Because pain is a multifactorial phenomenon, including sensory, emotional, and cognitive components, there is no one-size-fits-all treatment. Thus, to effectively care for patients and provide palliative care, I work closely with a multidisciplinary team of psychologists (who specialize in cognitive-behavioral therapy), rehabilitation specialists (physical and occupational therapists), and pain medicine physicians. We are fortunate to have all of these services under one roof. However, psychiatrists can create their own network of specialists by cultivating professional relationships with colleagues from these disciplines.
Because of the multiple components of pain (sensory, emotional, cognitive), each patient requires an individualized management plan that can integrate analgesics, rehabilitation therapies, psychological interventions, and a variety of somatic treatments (eg, injections, surgery, complementary and alternative medicine). All older patients, however, should be counseled that:
• Chronic pain is a syndrome with many potential contributors, all of which require treatment for optimal clinical outcome
• Chronic pain can be treated but not cured; improvement is the rule, not the exception
• Improvement in functional ability is often greater than the reduction in pain severity8
It may be helpful to refer patients to a pain clinic for more intensive treatment if pain is the primary complaint, if the pain is not diminishing (or is worsening), or if “serial referrals” to specialists have been unsuccessful. There are different types of pain clinics, including single-modality clinics (eg, a nerve block clinic), syndrome-oriented clinics (eg, for low back pain or headaches), and multidisciplinary clinics that treat a variety of pain syndromes.
There are no established recommendations for when to refer a patient or who should be referred to a pain clinic. In general, though, a referral is usually appropriate between 4 and 6 months after severe symptom onset in patients who also have evidence of related physical or psychosocial deterioration.9 In addition to reduction in pain severity and pain “bothersomeness,” treatment outcome parameters for older adults include the degree to which pain interferes with performance of basic, instrumental, and discretionary activities of daily living. Other relevant outcomes include the effect of pain on the patient’s mobility/activity, energy, appetite, sleep, mood and irritability, interpersonal functioning, attention and concentration, and frequency of as-needed dosing of an analgesic.
Older patients with moderate to advanced dementia
To date there are no disease-modifying or preventive medications for dementia, of which Alzheimer disease is the most common. In addition to memory and other cognitive deficits, the majority of patients with moderate to advanced dementia have a range of neuropsychiatric and behavioral disorders, such as depression, anxiety, disordered sleep, apathy, agitation, and psychosis.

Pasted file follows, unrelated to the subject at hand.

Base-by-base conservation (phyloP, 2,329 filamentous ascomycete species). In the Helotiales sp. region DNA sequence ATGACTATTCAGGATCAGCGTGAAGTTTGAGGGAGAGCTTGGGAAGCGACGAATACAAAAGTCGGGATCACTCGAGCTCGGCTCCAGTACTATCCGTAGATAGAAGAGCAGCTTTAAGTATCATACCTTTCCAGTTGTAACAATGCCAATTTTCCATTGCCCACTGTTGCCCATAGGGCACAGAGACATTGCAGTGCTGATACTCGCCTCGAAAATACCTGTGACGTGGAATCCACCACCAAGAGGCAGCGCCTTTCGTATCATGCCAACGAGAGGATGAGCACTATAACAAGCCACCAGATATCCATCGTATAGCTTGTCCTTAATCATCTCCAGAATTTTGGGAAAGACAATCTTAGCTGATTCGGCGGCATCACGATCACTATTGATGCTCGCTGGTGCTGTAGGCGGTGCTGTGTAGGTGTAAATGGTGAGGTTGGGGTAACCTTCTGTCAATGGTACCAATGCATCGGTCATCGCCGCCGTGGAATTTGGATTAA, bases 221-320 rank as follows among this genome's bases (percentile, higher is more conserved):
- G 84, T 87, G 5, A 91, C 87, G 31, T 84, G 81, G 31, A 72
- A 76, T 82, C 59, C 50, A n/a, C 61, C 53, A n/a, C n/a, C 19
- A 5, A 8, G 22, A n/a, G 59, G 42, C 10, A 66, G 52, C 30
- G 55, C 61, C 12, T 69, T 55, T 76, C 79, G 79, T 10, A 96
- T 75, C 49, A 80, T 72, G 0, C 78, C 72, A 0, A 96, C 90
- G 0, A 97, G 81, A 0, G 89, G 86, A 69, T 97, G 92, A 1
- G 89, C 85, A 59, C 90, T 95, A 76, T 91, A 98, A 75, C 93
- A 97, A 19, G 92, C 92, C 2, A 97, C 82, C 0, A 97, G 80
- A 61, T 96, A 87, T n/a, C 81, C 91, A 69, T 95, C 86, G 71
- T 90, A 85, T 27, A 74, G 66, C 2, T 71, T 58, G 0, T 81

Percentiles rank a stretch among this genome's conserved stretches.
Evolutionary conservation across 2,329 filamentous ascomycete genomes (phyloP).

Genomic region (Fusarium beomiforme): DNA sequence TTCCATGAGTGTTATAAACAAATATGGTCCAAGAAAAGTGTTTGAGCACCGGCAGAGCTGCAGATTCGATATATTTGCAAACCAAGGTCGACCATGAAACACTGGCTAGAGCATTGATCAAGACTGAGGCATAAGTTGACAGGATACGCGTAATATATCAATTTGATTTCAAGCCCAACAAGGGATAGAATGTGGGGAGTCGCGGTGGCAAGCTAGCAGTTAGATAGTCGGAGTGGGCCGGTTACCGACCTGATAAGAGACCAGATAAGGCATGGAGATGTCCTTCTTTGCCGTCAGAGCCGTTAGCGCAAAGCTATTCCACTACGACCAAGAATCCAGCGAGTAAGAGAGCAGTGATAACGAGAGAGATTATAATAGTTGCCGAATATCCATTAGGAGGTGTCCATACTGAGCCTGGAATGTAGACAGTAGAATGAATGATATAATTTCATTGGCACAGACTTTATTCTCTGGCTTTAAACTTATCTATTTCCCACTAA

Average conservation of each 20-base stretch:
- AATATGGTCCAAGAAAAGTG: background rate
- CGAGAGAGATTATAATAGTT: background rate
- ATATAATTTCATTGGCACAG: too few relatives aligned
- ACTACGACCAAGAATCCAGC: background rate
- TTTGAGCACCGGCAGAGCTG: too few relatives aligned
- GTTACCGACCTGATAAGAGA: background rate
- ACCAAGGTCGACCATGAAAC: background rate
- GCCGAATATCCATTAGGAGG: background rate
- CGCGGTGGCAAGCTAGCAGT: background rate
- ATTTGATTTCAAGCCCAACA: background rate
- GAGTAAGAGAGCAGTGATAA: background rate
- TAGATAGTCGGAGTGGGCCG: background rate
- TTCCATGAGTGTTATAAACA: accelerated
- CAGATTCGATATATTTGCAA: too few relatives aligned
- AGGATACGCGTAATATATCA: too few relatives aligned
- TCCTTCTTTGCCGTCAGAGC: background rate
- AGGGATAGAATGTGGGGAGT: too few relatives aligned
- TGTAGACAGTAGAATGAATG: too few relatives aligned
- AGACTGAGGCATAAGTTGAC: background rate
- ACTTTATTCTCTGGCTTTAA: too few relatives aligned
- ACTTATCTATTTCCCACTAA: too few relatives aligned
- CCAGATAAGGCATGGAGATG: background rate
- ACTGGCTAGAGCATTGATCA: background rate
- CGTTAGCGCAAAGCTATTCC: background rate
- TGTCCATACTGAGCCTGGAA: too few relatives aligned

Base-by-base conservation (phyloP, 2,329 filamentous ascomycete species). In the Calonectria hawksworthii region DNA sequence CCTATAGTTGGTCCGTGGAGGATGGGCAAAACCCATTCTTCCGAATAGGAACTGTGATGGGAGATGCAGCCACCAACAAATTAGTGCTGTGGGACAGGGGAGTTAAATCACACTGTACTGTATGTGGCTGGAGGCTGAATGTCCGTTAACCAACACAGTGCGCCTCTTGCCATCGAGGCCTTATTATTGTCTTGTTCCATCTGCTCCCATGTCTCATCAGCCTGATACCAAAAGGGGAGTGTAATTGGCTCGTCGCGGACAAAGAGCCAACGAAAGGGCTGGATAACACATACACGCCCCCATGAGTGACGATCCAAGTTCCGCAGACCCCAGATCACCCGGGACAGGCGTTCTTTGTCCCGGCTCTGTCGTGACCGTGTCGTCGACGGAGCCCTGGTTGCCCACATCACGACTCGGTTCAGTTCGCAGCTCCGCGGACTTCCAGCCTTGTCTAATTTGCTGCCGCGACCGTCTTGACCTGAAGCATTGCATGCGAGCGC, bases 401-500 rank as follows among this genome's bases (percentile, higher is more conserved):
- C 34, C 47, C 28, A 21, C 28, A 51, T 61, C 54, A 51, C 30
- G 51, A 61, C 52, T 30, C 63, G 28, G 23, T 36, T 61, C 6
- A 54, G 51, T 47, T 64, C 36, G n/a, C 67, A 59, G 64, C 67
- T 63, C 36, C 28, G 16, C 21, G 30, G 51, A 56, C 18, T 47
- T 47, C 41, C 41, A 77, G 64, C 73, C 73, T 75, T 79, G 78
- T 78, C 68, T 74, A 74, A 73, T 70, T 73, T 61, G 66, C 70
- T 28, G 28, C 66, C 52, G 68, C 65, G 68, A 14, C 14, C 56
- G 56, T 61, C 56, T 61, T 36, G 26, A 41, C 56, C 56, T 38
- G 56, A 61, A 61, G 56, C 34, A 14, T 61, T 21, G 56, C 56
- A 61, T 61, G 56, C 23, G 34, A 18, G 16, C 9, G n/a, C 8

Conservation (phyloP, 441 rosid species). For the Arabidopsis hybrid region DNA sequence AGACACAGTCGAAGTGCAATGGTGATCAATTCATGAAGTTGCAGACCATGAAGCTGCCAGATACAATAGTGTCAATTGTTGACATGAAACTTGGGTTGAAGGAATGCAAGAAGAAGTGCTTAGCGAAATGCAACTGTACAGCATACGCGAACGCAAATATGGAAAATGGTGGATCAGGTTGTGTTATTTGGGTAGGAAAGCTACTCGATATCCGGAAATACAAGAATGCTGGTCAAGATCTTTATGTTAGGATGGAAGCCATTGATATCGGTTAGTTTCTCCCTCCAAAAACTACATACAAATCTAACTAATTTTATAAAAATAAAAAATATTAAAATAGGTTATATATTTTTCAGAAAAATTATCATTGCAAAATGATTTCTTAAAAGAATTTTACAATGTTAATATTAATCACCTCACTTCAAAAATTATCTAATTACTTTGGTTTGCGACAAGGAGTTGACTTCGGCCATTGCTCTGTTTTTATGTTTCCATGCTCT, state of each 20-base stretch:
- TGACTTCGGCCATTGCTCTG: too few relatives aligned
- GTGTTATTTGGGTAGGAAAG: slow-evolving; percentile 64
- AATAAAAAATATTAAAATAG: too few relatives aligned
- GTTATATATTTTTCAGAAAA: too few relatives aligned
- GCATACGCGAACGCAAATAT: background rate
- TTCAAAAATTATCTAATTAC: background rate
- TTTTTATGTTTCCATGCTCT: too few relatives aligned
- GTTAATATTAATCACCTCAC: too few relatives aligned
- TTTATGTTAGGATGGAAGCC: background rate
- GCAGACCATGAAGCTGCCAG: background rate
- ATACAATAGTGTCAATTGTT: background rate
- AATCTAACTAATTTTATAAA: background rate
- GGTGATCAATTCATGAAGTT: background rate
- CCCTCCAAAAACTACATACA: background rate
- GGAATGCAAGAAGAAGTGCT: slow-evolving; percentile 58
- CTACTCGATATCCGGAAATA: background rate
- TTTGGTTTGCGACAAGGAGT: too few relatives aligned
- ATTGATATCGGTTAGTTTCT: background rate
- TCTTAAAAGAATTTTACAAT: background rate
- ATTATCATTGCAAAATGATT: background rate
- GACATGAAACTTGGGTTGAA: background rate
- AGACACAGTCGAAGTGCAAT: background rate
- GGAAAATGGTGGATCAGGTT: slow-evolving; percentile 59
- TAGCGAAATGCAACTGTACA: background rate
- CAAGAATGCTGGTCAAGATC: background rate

The goal is not cure but a palliative reduction in symptom burden and an enhancement of quality of life. An important function of the psychiatrist is to teach families and caregivers about the most distressing neuropsychiatric symptoms and behaviors that can be expected, such as repetitive behavior, restlessness, incontinence, lack of inhibition, sleep problems, and suspiciousness. Table 2 lists practical recommendations for coping with these behaviors. In addition, it is important to educate patients and their caregivers so that they have reasonable expectations about dis-ease progression and management options and to provide information about services, entitlements, and options (eg, nursing home placement, respite care, hospice, and geriatric case managers).
In working with elderly patients with dementia and their families, patient preferences regarding type and level of care should be ascertained (Table 3). This is especially useful if premorbid preferences for care in late life (when capacity to make decisions is less likely to be challenged) have been documented.
The ability of families to care for loved ones with dementia in the home varies. It is a standard of care to consistently assess caregivers for burnout and depression to ensure that their quality of life is maintained and that proper care can be provided to the patient. Minimizing patients’ neuropsychiatric and behavioral symptoms can prolong the time they can stay in their homes and can maximize the amount of meaningful time they can spend with loved ones.
Hospice is an option for severely demented patients. Key clinical indicators for hospice include:
• Progressive decline in status despite curative treatments
• Frequent hospitalizations
• Recurring or multiple infections
• Increased or uncontrolled pain
• Progressive/profound weakness and fatigue
• Shortness of breath with or without oxygen
• Profound dependency (decrease in activities of daily living)
• Alterations in mental status
• Weight loss